Short Communication
Short Communication
Notable homologous variation in chromosomal races of the common shrew
expand article infoNina Bulatova
‡ A.N. Severtsov Institute of Ecology and Evolution, Russian Academy of Sciences, Moscow, Russia
Open Access


This paper is a review of the rare phenomenon of chromosome intraspecies variation manifested in monobrachial homology series in the comprehensively investigated karyotype of the common shrew Sorex araneus Linnaeus, 1758 (Eulipotyphla, Mammalia). The detailed dataset on the account of this mammalian species was drawn from the recently published monograph by Searle et al. (2019) “Shrews, Chromosomes and Speciation”. The parallels to the law of homologous series in variation by Nikolai Vavilov are discussed.


Chromosome rearrangements (CRs), mammal karyotype, N.I. Vavilov heritage, Robertsonian fusions, Sorex araneus

Genetics started in the XXth century with rediscovery of G. Mendel’s hereditary laws, T.H. Morgan’s chromosome theory of heredity and prior evolutionary generalizations of W. Bateson, the author of the term “genetics”. Advances of the first two decades in the emerging field of plant genetics have been promptly consolidated into the law of homologous series in variation by Nikolai Vavilov, who was considered himself to be a student of William Bateson. A concise first presentation of the law idea (Vavilov 1920) in Russian was soon published in English in the Journal of Genetics edited by W. Bateson and R.C. Punnett (Vavilov 1922). Since and till now, homology problems remain in focus of different scientific disciplines exploring homologous variation, from molecular genetics to paleontology and bioinformatics (i.e., Korochkin 1985; Rozhnov 2006; Suslov et al. 2018). For decades, cytogenetic analysis was developing towards the correct assessment of chromosome homology, and today the use of methods of differential staining and, in particular, of chromosome painting makes possible the interspecies comparison on generic and higher taxonomic levels (Ferguson-Smith and Trifonov 2007). This paper aims to review features of homologous chromosomes variation in a mammalian species with one of the best investigated karyotypes, the common shrew Sorex araneus Linnaeus, 1758 (Searle et al. 2019). Taking into account the upcoming date of the 100th anniversary of Vavilov’s law, it could be a challenge to examine the variety of chromosomal races of S. araneus as the phenomenon of series of homologous variation.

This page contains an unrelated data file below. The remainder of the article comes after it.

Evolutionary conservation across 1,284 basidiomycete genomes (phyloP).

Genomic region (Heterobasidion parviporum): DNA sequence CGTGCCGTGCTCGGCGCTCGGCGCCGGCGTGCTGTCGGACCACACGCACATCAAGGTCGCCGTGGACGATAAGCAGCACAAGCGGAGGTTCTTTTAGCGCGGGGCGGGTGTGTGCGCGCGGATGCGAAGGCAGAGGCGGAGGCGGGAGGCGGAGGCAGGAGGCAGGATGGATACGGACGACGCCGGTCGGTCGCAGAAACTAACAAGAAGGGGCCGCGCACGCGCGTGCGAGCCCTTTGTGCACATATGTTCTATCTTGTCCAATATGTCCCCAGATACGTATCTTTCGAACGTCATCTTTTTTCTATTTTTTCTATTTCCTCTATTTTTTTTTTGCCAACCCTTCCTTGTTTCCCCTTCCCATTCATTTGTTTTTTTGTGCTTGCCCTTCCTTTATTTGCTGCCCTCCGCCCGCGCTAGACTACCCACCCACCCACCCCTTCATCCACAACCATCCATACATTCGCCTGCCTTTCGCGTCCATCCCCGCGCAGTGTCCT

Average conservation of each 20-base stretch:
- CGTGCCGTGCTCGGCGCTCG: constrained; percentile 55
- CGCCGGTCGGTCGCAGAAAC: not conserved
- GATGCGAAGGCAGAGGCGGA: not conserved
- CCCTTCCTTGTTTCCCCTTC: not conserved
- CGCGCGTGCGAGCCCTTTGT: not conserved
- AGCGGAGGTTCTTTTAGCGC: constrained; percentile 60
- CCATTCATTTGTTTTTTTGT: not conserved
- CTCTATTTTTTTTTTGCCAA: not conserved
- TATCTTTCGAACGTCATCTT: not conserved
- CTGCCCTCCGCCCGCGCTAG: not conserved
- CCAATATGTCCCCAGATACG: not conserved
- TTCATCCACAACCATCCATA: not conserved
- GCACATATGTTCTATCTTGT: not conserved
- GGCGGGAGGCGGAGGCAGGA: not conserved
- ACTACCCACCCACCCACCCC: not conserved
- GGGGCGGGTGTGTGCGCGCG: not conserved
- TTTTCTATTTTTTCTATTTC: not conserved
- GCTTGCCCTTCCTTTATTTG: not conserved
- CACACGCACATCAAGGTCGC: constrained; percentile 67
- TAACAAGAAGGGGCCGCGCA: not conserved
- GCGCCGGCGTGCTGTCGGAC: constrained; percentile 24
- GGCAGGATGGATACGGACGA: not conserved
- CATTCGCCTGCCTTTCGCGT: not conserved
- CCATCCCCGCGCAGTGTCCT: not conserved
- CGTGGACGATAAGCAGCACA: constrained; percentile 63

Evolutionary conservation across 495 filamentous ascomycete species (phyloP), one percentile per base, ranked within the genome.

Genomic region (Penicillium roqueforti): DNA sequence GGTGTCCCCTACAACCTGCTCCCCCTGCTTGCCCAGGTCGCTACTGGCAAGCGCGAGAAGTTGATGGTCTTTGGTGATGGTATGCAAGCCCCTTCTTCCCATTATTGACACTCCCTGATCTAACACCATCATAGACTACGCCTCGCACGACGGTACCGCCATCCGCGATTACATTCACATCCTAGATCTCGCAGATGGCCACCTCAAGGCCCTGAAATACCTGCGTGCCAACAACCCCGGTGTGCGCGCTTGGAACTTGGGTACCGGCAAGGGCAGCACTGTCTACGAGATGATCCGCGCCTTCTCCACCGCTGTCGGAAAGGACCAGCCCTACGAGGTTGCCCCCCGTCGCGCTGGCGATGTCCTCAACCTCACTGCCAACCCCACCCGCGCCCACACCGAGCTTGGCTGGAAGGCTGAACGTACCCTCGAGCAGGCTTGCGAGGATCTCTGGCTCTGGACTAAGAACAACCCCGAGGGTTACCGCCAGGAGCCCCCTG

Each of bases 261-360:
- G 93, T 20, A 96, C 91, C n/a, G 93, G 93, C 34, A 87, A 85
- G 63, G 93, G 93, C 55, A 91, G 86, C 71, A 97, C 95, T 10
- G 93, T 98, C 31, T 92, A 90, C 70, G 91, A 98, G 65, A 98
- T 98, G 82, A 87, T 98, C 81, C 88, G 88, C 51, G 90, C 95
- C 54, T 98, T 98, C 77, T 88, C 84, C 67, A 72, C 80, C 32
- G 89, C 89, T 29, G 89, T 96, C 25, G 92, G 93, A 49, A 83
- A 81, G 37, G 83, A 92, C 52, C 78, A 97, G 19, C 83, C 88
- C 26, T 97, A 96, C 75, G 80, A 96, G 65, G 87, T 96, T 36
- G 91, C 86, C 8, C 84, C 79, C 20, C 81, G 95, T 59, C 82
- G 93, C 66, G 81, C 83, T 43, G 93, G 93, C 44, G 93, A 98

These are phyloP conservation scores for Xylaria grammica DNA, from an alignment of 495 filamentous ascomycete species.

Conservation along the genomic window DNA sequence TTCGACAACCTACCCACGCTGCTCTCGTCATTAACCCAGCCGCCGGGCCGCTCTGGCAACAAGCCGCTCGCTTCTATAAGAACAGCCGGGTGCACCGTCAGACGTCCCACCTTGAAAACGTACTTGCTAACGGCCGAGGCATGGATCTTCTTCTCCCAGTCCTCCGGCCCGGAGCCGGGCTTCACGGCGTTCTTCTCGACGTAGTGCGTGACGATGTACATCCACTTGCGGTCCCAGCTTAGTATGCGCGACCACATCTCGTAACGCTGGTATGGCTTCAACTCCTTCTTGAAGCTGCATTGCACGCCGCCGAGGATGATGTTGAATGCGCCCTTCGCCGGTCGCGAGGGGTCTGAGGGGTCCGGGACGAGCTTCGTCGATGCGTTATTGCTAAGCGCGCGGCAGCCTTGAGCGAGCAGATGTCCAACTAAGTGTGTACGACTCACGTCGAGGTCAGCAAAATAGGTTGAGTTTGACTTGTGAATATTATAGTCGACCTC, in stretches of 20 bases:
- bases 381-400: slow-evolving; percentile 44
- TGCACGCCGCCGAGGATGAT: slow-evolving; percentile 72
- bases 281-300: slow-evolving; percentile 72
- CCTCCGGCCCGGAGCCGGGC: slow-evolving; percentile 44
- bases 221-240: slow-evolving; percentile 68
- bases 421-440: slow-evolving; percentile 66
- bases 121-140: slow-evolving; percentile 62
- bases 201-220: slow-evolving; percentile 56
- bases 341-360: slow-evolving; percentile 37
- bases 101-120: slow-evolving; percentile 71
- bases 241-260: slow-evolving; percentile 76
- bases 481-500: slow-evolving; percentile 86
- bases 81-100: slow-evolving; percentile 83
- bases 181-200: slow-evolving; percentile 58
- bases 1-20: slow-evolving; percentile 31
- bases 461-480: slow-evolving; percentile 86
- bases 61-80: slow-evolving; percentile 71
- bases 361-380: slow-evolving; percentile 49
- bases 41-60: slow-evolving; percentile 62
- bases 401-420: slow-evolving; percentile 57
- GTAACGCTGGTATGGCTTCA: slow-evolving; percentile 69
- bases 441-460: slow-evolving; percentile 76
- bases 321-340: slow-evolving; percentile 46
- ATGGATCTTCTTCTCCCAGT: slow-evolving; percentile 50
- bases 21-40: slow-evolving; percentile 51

The record of chromosomal variation within the common shrew was recently reviewed in essential details in the monograph “Shrews, Chromosomes and Speciation” which summarized more than the 30-year period of joined multidisciplinary studies of S. araneus chromosomal races in Eurasia initiated by the International Sorex araneus Cytogenetics Committee, ISACC (Searle et al. 2019). Chapter 5 of this book presents the list of chromosomal races discovered over the whole vast species range of S. araneus. As generally, geographic names of 76 chromosomal races were listed in an alphabetical order, accompanied with the diagnostic chromosomal formulas (Bulatova et al. 2019). G-band nomenclature was used for the chromosome identification (Searle et al. 1991) and chromosomal races were defined prioritizing the karyotypic and geographic separation adhering to the ISACC rules (Hausser et al. 1994).

The chromosomes of S. araneus are composed of 21 chromosomal arms that can be fused in a variety of combinations in different populations forming an astonishing array of chromosomal races. According to the nomenclature, 21 arms are designated by Latin letters (a to s) in correspondence with the arrangement in decreasing size from largest to smallest.